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Sedimentation and irrigation schemes in the Niger river basin

Author(s): Bioeconomic simulations at the watershed level
Congress: 2008
Author(s): Adam Mamadou , Bruno Barbier, Michel Benoît-Cattin
Adam Mamadou , phD student university of Montpellier, Lycée Agricole, Route de Mendes, Montpellier, France zadam111@yahoo.com Bruno Barbier, Center for International Cooperation in Agricultural Research for Development (CIRAD), UMR Geau, 34 270 Montpellier, France, bbarbier@cirad.fr, 00 226 76 47 77 16 Michel Benoît-Cattin, Center for International Cooperation in Agricultural Research for Development (CIRAD), 34 270 Montpellier, France, michel.benoit-cattin@cirad.fr,

Keyword(s): erosion, sédimentation, simulation, irrigation, bassin versant, économie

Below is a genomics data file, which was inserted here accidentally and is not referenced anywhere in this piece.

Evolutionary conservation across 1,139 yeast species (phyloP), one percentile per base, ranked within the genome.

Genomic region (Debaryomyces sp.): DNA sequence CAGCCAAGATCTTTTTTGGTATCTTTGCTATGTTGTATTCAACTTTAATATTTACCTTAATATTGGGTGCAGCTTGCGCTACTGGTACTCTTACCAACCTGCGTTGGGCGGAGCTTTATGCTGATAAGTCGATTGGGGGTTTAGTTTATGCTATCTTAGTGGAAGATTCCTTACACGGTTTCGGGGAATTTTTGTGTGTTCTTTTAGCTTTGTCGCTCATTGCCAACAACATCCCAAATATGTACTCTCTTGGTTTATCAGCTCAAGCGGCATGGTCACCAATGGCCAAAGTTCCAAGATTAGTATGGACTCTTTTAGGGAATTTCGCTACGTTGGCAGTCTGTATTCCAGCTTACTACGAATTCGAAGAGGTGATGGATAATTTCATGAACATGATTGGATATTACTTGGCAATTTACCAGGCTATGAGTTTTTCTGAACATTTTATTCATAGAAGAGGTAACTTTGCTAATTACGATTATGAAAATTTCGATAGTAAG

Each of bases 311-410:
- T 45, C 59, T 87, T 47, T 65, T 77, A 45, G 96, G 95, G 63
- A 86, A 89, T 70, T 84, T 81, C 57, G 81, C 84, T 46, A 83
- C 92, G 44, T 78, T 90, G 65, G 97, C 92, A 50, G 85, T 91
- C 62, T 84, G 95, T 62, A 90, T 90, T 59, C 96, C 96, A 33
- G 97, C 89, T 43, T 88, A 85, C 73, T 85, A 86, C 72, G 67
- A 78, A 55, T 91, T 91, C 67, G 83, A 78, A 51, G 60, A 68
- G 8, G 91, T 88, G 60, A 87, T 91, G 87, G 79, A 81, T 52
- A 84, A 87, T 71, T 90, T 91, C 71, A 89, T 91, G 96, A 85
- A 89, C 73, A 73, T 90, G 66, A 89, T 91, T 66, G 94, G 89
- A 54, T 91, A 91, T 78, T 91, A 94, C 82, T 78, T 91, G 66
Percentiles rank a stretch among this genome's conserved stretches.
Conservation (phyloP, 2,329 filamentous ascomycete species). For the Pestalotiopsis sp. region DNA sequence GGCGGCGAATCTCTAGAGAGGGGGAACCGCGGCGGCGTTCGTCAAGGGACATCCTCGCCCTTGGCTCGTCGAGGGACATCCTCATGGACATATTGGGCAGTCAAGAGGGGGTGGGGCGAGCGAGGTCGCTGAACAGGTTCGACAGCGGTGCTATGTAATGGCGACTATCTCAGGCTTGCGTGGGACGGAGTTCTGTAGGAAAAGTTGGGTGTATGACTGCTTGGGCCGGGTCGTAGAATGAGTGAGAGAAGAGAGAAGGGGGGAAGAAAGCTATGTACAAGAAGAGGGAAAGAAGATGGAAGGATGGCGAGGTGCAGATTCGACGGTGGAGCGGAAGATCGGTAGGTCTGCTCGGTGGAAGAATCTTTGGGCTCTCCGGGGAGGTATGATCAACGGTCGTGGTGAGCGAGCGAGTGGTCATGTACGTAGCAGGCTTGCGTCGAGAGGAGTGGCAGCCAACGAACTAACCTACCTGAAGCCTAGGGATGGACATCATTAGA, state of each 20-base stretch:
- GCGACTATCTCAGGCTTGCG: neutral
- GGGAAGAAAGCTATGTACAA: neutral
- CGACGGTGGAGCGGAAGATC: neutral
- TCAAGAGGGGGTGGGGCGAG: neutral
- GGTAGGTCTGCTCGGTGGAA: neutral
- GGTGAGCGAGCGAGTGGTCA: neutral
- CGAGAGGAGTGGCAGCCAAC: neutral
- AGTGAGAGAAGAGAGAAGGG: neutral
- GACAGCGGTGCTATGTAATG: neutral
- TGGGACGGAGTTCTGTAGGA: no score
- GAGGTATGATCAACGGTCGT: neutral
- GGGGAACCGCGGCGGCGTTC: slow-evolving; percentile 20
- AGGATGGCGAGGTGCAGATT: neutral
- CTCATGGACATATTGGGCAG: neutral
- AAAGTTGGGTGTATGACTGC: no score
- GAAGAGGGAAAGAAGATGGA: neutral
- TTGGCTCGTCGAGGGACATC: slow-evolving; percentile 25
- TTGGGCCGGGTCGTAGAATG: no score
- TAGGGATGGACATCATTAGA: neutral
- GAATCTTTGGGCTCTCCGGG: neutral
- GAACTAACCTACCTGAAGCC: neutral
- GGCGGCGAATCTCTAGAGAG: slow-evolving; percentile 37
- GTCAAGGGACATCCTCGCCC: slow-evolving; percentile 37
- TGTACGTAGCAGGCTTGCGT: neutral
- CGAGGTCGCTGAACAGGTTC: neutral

AbstractSedimentation is becoming a major issue in the Niger river basin because erosion has increased tremendously along the river. Many irrigation schemes have been damaged by floods and sediment coming from lateral intermittent streams that are changing courses every rainy season. The massive removal of the vegetative cover is the main cause of erosion which is itself due to crop expansion, increasing grazing pressure and fuelwood recollection in a typical population pressure / resource scenario. Stakeholders are conscious of this situation and accept that there is a need to change the current management especially when their expensive and productive irrigation schemes located downstream are under risk. Subwatershed management options are various. One is to reduce the cropping area in the subwatershed. Under typical Sahelian climate yields are so low that rainfed cropping has become very hazardous. Grazing and fuelwood has a much milder effect on vegetation cover in this area. Many conservation practices have been tested in the area. Few have been adopted. Some success stories are recorder but little systematic analysis has been carried out. A recursive optimisation model of a representative subwatershed has been developed and validated to simulate the impact of various management options on the subwatershed and on its irrigation scheme located at its outskirt. Data has been collected to assess the farming systems and erosion was simulated using an erosion model. The results suggest that reducing rainfed cropping is the least expensive option to reduce risk downstream. The gain in increased irrigated cropping offsets the reduction of the rainfed area. The return of land conservation practices is relatively low because rainfed yields are not likely to increase sufficiently. When climatic risk is factored in the solution is not very different because rainfed cropping is not a sufficient risk coping strategy in the Sahel. We predict that farmers will progressively reduce rainfed production to focus on irrigation production and off farm activities.
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